- you can browse through the results, using the faceting menu on the right to narrow down further by method, discipline, or your level of education/research (undergraduate … etc.)


3) Another way to see search options is to click on the "Browse" link above the search box, which allows you to narrow by subject discipline, topic, or content type 


4) Sage Research Methods also includes a project planner, which provides you with a guide to the stages of carrying out a research project (finding topic, reviewing the literature (previously conducted research in this area), developing a researchable question, finding and gathering resources or data, writing, etc.)

Keyword Search Strategies and Tools

Try one or two of the following strategies in the database you want to use.  Not all of them are available in every database. Different strategies will change your results and help you target the articles you need.

  Boolean Operators   

Truncation is a search technique that broadens your search to include various word endings. To truncate your search terms, replace the word ending with an asterik *.

infographic that shows the truncated politic* will return results for politics, politician, and political


Limits provide database-specific recommendations for narrowing a search. Applying limits will filter out results that don’t meet your search requirements. This will save you time because you won’t need to look through pages of search results that don’t include the information that you need Each database offers different limits. Be sure to check them out to see how they can help you with your search.

For example: In the database, Historical Abstracts, you can filter your search results for peer review, publication date, document type, language, subject, etc.

The image below illustrates how applying limits will help you to narrow
your search results.

nested circles that show how applying limits will reduce the number of results. The largest circle shows 8,747 results of a search on the Enlightenment. A smaller circle within that shows 256 results for a search on the Enlightenment and the Catholic Church. The smallest inner circle shows that search limited to peer reviewed articles, with 230 results


It's important to know that databases use subject headings to organize their articles. When you know the right subject headings for your topic, you can search more efficiently. Starting out on a new topic, you won't know the subject terminology. A simple way to find them is to start with a keyword search. When you find an article title that meets your needs, look for the subject headings assigned to that article. In most cases, those subject headings are hyperlinked and will take you to a list of articles with the same subject heading.

screenshot of an article page with an arrow pointing to the Subject Terms. You'll find a list of subject headings or subject terms in each record. The subject headings, or subject terms, are hyperlinked and will send you to a list of records with that subject heading

screenshot of an article's abstract with several keywords highlighted. The abstract is a brief summary of the article that can help you determine is you want to read the full text. Use the abstract to help modify your search by skimming it for additional keywords

Scholarly articles often have extensive bibliographies, also called reference lists or works cited pages. Bibliographies include references to articles, books, and other relevant literature that were published before the article. Some databases provide links to the cited references so that you can look at those articles as well, which might provide more articles for you to use in your paper.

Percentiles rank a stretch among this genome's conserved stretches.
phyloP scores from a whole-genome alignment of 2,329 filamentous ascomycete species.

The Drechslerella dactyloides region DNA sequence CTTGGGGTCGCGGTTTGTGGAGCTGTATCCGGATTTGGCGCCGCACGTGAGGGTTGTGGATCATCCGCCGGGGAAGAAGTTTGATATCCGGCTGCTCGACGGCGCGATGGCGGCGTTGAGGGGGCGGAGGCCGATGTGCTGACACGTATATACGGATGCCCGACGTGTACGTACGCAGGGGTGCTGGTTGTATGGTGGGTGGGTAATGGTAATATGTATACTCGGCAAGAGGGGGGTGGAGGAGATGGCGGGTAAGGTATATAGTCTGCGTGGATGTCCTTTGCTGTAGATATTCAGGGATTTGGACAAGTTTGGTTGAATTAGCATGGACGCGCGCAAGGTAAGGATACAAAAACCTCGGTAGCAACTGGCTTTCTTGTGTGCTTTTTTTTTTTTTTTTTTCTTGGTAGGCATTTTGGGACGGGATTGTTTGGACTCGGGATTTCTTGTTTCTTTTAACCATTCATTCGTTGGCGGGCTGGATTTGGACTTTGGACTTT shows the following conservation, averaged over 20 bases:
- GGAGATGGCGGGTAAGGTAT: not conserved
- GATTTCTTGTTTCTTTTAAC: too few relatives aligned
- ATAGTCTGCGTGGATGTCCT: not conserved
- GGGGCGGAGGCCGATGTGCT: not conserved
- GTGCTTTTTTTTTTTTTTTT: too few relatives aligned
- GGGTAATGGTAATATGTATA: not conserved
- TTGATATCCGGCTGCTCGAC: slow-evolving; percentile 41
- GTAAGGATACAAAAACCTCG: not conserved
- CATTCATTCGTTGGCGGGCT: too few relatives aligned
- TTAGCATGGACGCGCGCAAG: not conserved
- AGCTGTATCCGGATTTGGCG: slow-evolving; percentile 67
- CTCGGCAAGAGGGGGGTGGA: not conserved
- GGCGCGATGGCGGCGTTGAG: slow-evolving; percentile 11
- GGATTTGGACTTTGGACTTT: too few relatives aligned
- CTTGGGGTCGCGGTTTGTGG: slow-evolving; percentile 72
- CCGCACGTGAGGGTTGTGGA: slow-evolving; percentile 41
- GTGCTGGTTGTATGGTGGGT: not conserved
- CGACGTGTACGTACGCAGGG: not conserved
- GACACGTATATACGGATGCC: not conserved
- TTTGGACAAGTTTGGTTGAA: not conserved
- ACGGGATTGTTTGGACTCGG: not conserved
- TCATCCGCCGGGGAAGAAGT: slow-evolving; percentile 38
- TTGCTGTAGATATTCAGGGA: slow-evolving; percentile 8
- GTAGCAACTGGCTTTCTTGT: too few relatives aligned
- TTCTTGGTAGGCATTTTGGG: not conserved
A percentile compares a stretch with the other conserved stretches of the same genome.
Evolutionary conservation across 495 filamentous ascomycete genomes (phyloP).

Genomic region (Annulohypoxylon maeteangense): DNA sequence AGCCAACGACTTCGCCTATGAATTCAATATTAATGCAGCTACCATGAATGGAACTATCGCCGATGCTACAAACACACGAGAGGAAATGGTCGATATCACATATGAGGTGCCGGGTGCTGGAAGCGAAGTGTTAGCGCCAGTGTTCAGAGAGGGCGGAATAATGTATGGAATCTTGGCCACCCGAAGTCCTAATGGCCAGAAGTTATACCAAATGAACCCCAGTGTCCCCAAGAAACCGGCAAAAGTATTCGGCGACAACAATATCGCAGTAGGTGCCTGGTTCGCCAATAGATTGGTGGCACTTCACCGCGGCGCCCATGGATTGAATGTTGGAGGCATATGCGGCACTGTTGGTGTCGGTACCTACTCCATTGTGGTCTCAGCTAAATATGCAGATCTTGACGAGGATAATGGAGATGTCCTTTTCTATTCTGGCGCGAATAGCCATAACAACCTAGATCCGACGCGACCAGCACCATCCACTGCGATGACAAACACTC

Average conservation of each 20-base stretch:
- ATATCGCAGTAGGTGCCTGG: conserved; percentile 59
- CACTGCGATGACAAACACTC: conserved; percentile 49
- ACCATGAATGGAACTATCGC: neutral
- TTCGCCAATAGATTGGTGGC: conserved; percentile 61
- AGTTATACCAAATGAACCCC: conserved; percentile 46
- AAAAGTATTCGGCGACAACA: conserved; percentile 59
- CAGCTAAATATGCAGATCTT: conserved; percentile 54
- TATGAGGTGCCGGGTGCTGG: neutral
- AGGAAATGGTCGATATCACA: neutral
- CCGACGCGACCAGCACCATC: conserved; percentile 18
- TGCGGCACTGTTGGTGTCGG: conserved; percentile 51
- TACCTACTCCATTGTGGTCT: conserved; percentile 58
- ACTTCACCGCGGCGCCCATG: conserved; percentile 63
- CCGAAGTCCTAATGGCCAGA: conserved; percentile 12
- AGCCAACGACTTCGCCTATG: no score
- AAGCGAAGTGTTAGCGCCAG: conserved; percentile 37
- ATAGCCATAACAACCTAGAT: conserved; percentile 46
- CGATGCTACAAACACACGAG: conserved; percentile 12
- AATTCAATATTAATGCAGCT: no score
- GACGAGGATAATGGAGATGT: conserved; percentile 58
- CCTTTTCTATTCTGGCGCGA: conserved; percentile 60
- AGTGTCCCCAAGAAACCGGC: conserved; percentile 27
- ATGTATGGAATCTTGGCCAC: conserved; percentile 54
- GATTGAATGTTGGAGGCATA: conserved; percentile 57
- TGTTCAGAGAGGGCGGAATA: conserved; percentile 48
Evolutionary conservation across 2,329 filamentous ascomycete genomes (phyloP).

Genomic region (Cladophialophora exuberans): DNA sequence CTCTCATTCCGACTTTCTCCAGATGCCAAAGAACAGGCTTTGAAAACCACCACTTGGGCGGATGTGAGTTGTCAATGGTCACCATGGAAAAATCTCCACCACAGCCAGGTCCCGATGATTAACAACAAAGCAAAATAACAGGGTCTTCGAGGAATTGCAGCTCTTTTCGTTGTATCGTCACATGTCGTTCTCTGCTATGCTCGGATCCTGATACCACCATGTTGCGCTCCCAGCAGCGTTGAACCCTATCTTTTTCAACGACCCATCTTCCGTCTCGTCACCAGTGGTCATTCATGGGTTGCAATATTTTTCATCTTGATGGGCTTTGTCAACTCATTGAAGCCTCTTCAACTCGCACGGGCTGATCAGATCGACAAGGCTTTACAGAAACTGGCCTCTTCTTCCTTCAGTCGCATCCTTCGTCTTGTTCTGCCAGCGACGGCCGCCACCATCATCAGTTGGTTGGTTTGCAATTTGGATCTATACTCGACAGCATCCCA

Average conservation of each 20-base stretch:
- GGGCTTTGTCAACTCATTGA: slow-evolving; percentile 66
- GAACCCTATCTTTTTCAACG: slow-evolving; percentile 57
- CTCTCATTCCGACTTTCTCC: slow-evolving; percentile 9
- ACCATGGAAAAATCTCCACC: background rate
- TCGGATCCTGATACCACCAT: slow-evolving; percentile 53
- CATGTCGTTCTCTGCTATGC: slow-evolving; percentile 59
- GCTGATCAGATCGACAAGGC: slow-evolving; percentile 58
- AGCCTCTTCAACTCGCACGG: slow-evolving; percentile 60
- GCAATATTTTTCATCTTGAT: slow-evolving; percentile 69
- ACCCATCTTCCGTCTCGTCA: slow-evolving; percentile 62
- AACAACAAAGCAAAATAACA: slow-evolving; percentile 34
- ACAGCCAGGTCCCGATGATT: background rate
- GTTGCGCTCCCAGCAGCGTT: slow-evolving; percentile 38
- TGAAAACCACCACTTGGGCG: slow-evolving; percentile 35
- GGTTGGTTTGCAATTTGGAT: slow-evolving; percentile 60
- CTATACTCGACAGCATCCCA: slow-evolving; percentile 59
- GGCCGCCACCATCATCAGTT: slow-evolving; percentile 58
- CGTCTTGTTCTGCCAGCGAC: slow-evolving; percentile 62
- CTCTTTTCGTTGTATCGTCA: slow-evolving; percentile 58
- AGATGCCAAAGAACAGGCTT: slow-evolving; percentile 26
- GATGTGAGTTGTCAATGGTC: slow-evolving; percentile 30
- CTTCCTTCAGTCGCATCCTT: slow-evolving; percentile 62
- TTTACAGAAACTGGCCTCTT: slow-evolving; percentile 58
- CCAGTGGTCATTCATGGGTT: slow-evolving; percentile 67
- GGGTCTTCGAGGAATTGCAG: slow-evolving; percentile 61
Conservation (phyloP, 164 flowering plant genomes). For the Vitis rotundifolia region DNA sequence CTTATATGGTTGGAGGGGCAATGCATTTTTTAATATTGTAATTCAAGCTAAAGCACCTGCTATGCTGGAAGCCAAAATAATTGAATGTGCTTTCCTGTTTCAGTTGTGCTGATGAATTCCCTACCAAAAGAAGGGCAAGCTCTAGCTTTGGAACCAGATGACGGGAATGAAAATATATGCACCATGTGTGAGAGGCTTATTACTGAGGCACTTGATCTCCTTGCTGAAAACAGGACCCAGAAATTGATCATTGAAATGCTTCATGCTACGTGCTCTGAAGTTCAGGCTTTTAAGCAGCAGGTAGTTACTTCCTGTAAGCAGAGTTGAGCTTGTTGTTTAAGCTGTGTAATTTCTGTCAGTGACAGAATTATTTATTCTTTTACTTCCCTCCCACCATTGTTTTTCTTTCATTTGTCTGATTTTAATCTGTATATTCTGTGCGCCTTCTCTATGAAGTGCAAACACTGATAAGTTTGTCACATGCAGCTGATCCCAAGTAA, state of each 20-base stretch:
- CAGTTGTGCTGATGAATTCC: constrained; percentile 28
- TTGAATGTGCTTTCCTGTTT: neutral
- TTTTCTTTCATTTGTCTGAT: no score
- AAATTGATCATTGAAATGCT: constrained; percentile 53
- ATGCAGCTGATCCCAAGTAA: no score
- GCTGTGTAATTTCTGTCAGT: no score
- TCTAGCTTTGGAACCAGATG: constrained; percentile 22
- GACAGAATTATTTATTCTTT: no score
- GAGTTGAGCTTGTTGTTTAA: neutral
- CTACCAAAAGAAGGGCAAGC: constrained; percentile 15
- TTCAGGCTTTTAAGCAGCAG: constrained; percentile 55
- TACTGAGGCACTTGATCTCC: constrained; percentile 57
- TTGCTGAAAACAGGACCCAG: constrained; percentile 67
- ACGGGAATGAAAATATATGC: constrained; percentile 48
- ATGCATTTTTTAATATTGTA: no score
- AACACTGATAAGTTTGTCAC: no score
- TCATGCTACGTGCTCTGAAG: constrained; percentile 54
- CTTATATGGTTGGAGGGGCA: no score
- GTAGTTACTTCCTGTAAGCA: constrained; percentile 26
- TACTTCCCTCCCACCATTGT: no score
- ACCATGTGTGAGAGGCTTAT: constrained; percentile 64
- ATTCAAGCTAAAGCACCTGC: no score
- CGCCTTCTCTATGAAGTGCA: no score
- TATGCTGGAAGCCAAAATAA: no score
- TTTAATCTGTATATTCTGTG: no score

Cited References can help you find articles that are older than the one you are reading.

An Examplle:

infographic of a 2003 article, articles in its bibliography from 1998, 2000, and 2002, plus Times Cited articles from 2006, 2009, and 2011 that have the 2003 article in their bibliography

Look at the example to the left. If you found a relevant article from 2003, you could look at the articles in the bibliography to see where your article got the information used to support their main points. These older articles can also be useful to your research, especially if you need to write a literature review.

You can use a similar method to find newer articles, by looking at the articles who have cited your 2003 article in their bibliographies. To find out more about this method, see the tab for Times Cited references.



Some databases, like Web of Science, include times cited references. Think of these as the opposite of a bibliography. Where bibliographies include references that are older than the article, times cited references are newer than the article.

Times Cited references can help you find articles that are more recent than the one you are reading.

An Examplle:

infographic of a 2003 article, articles in its bibliography from 1998, 2000, and 2002, plus Times Cited articles from 2006, 2009, and 2011 that have the 2003 article in their bibliography

Look at the example to the left. Let’s say your professor doesn’t let you include references in your paper that are older than 2005. You are finding articles about your topic, but they are all too old. Even the best article about your topic was published in 2003.

Using times cited references, you could see which articles have cited the 2003 article. Chances are you will find one published a more recently that you could use for your paper.



When you find an article that you think will be a good to use, you can take advantage of “related articles” to find similar articles. Databases have different formulas for determining how an article is “related,” but it usually is a combination of same keywords and descriptors.

You can usually find a list of related articles on the results screen of the database.

infographic of a great article connected to related articles